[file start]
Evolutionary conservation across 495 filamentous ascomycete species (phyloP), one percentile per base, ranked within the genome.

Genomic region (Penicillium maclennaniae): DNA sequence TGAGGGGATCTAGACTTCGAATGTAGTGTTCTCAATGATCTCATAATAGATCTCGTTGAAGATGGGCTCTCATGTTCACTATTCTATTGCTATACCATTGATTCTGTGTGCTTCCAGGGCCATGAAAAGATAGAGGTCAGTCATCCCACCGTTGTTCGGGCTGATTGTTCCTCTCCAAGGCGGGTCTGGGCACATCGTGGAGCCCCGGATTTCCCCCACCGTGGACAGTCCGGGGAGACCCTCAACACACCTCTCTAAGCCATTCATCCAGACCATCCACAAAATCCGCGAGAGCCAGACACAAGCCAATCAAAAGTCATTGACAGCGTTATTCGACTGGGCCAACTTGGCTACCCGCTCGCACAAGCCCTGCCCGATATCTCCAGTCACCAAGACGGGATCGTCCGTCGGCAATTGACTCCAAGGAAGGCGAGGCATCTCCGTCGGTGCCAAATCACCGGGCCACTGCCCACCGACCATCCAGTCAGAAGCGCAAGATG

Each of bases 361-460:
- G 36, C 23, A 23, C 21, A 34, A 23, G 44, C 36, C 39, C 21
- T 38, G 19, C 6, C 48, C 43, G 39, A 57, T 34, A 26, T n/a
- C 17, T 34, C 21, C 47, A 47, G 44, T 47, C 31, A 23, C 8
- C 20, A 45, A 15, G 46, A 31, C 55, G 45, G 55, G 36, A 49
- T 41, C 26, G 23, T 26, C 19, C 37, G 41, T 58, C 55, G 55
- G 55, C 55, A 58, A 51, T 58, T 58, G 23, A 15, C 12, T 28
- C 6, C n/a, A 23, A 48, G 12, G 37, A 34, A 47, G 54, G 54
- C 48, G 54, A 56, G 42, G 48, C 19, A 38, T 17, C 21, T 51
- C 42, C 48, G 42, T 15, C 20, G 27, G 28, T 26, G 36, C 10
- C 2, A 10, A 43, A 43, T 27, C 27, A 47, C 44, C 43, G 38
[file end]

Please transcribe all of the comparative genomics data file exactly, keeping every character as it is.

Evolutionary conservation across 495 filamentous ascomycete species (phyloP), one percentile per base, ranked within the genome.

Genomic region (Penicillium maclennaniae): DNA sequence TGAGGGGATCTAGACTTCGAATGTAGTGTTCTCAATGATCTCATAATAGATCTCGTTGAAGATGGGCTCTCATGTTCACTATTCTATTGCTATACCATTGATTCTGTGTGCTTCCAGGGCCATGAAAAGATAGAGGTCAGTCATCCCACCGTTGTTCGGGCTGATTGTTCCTCTCCAAGGCGGGTCTGGGCACATCGTGGAGCCCCGGATTTCCCCCACCGTGGACAGTCCGGGGAGACCCTCAACACACCTCTCTAAGCCATTCATCCAGACCATCCACAAAATCCGCGAGAGCCAGACACAAGCCAATCAAAAGTCATTGACAGCGTTATTCGACTGGGCCAACTTGGCTACCCGCTCGCACAAGCCCTGCCCGATATCTCCAGTCACCAAGACGGGATCGTCCGTCGGCAATTGACTCCAAGGAAGGCGAGGCATCTCCGTCGGTGCCAAATCACCGGGCCACTGCCCACCGACCATCCAGTCAGAAGCGCAAGATG

Each of bases 361-460:
- G 36, C 23, A 23, C 21, A 34, A 23, G 44, C 36, C 39, C 21
- T 38, G 19, C 6, C 48, C 43, G 39, A 57, T 34, A 26, T n/a
- C 17, T 34, C 21, C 47, A 47, G 44, T 47, C 31, A 23, C 8
- C 20, A 45, A 15, G 46, A 31, C 55, G 45, G 55, G 36, A 49
- T 41, C 26, G 23, T 26, C 19, C 37, G 41, T 58, C 55, G 55
- G 55, C 55, A 58, A 51, T 58, T 58, G 23, A 15, C 12, T 28
- C 6, C n/a, A 23, A 48, G 12, G 37, A 34, A 47, G 54, G 54
- C 48, G 54, A 56, G 42, G 48, C 19, A 38, T 17, C 21, T 51
- C 42, C 48, G 42, T 15, C 20, G 27, G 28, T 26, G 36, C 10
- C 2, A 10, A 43, A 43, T 27, C 27, A 47, C 44, C 43, G 38